Microsoft under fire for 'critical' 14-patch update

Microsoft is facing criticism about the size and lack of testing of the monthly security update it released last week, which...

Microsoft is facing criticism about the size and lack of testing of the monthly security update it released last week, which contained 14 patches.

Russ Cooper, chief scientist at consultancy TruSecure, said, "By supplying patches to 14 different components of Windows in a single patch, declaring many of them to be critical, Microsoft has forced administrators to adopt patches to all components."

This will prolong the testing users need to undertake. He also suggested that the lack of beta testing puts a question mark over the quality of the Windows XP Service Pack 2, which is due to be released before the end of June.

Stuart Okin, chief security officer at Microsoft, rebuffed the criticism about lack of testing. Most security breaches occur after the patches have been released, so a beta programme would expose users to the risk of attack, he said.

"Patches do not go through a beta programme but do go through a testing [process], the length of which depends on what is being fixed."

This month's patches will be rolled up into SP2, which is currently going through a beta test programme. It will be the first service pack in Microsoft's history to receive this treatment.

Microsoft intends to use SP2 to set the standard on operating system security, as it drives forward its Trustworthy Computing initiative.

According to Microsoft, 80% of the code in SP2 is security related, and the remaining 20% adds new functionality such as better support for Bluetooth-enabled devices and a new version of the Tablet PC operating system.

Because of the number of security changes planned in SP2, Microsoft has compiled a 156-page Word document detailing how users could be affected.

Paul Randle, Windows client product manager at Microsoft, said, "Our design goal is to make SP2 work with existing applications." Significantly, he said users should not need to buy new versions of their anti-virus software, which is often required when a new version of the operating system is released.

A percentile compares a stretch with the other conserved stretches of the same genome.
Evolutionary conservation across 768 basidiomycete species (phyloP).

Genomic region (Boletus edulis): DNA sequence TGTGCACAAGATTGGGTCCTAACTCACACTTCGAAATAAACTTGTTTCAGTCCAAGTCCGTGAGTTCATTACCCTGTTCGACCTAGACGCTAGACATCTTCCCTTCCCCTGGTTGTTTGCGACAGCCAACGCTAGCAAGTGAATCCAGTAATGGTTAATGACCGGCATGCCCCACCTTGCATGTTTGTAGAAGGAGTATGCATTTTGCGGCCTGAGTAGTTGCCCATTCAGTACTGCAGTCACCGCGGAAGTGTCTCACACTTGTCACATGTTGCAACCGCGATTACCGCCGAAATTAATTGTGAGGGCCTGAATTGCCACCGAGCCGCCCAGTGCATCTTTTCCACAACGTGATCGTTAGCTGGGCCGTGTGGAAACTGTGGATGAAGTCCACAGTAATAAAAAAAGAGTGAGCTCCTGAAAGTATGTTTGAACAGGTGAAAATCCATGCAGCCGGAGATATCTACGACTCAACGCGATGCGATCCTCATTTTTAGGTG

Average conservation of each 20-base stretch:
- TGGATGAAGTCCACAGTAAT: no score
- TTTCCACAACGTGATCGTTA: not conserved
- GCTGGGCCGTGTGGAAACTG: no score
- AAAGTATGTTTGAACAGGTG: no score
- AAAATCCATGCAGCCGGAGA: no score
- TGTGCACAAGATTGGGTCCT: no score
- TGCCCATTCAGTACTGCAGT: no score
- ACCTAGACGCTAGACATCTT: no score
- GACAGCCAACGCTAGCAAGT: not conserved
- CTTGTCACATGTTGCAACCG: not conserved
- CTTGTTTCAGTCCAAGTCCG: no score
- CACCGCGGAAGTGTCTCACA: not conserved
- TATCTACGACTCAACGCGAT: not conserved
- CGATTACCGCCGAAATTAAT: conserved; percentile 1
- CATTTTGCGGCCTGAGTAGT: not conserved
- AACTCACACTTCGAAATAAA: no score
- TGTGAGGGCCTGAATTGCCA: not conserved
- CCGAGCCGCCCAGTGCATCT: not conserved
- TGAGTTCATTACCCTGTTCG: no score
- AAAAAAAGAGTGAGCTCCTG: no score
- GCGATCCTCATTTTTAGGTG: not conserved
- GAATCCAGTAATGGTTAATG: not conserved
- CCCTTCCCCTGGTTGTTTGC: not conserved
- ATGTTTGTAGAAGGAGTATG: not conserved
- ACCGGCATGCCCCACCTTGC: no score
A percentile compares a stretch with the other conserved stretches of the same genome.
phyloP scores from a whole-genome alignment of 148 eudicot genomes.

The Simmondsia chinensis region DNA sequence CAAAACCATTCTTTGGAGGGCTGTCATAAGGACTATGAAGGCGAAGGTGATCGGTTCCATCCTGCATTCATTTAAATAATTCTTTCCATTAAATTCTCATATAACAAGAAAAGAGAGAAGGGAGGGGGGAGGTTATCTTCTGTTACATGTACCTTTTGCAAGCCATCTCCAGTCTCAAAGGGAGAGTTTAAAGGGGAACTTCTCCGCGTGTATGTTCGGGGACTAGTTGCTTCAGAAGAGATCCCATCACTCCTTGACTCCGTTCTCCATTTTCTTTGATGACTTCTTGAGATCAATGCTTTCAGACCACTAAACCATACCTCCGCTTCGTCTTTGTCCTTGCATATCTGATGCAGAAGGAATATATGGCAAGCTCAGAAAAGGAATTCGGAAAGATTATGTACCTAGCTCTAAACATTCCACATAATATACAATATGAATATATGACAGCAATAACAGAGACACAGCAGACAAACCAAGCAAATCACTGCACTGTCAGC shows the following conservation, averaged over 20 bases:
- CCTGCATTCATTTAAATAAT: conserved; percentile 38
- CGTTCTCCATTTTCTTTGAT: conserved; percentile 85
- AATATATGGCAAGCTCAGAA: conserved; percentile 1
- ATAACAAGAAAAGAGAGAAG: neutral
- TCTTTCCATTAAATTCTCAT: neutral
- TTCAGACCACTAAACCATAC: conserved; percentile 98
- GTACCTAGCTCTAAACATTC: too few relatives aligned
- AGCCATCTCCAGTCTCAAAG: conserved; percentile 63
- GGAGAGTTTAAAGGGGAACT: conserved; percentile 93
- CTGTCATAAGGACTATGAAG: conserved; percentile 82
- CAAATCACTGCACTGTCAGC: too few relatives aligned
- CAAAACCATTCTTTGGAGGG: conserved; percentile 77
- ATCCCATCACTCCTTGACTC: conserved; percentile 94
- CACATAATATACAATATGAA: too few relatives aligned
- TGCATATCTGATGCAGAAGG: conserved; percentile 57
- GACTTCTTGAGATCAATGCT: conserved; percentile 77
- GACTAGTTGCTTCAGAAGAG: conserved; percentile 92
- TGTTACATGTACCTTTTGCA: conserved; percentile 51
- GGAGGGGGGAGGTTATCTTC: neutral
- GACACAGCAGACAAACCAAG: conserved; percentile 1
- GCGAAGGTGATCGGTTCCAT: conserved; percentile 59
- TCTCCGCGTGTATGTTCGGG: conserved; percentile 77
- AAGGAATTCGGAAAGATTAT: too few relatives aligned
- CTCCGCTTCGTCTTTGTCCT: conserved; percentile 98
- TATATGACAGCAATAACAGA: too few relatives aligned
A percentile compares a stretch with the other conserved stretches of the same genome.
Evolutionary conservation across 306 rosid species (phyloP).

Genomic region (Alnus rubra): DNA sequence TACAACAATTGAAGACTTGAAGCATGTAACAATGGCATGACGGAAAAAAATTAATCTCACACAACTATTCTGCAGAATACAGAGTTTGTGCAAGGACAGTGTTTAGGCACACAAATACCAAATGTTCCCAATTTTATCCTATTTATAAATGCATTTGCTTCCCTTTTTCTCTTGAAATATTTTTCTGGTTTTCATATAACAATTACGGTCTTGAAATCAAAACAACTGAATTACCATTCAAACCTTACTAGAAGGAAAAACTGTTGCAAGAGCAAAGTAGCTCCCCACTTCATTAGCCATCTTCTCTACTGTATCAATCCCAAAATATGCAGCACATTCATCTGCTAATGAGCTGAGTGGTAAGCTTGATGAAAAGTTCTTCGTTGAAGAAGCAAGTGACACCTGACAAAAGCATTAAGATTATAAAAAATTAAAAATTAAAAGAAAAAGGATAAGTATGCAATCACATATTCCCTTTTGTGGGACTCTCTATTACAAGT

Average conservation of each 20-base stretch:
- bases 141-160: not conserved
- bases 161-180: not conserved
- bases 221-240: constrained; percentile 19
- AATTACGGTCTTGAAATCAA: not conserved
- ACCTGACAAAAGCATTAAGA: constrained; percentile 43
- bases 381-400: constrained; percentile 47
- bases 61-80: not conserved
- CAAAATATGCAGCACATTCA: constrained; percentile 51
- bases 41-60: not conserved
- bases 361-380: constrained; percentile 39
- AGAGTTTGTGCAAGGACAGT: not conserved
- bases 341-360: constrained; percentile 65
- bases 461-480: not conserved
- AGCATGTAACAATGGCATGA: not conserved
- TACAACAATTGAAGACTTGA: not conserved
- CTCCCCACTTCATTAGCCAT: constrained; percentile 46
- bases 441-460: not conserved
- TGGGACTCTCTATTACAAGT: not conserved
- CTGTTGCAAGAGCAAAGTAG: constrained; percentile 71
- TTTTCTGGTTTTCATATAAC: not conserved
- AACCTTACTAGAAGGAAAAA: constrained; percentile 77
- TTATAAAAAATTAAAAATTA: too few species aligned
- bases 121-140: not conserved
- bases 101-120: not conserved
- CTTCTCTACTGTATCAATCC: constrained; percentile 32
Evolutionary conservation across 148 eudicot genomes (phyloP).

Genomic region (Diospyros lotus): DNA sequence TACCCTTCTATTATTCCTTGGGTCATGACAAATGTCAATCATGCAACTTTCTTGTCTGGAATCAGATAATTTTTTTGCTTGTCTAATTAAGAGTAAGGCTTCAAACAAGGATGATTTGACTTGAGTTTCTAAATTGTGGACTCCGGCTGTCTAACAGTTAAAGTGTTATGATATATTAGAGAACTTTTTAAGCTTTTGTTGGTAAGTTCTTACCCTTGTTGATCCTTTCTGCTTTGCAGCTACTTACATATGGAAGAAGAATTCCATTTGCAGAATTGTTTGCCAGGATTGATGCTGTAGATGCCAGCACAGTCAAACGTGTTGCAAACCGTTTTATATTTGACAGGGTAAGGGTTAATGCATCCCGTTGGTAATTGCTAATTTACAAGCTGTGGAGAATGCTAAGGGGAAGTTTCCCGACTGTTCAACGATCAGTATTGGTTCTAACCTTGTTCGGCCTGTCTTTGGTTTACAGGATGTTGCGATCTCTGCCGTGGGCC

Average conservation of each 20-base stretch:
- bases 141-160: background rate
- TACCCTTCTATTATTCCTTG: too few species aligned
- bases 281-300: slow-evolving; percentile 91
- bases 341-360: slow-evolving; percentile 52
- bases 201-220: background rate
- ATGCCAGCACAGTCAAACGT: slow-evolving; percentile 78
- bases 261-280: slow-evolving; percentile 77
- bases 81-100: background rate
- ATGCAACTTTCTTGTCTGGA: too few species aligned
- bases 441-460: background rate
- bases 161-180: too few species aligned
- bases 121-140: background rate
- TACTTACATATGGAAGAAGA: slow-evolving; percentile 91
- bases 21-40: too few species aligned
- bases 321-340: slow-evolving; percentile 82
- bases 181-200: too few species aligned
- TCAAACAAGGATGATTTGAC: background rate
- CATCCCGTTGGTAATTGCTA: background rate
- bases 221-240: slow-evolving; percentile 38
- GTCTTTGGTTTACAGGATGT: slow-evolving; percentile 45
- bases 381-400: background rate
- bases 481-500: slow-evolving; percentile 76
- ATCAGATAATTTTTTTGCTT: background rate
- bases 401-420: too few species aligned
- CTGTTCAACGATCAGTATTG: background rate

Richard Edwards, research analyst at Butler Group, urged users to start assessing the impact of SP2 by downloading the release candidate version.

"For some users, a month may be more than enough time to test a couple of applications," he said. But when users had a large number of applications to check, he warned that testing could take far longer. "Download the software and start testing," he advised.

Microsoft has already released the first release candidate of SP2. In mid-May it is due to introduce the second release candidate.

SP2 focus delays Longhorn release       

The focus on Service Pack 2 has led to Microsoft pushing back Longhorn, the next release of Windows.  

The first beta version, which was expected during 2004, will now not be available until the first half of 2005.  

A Microsoft spokeswoman said Microsoft would also be making "some minor scaling back of Longhorn".  

However, she said that the key components of Longhorn, such as the WinFS file system based on SQL Server, Indigo and the Avalon user interface have not been scaled back.

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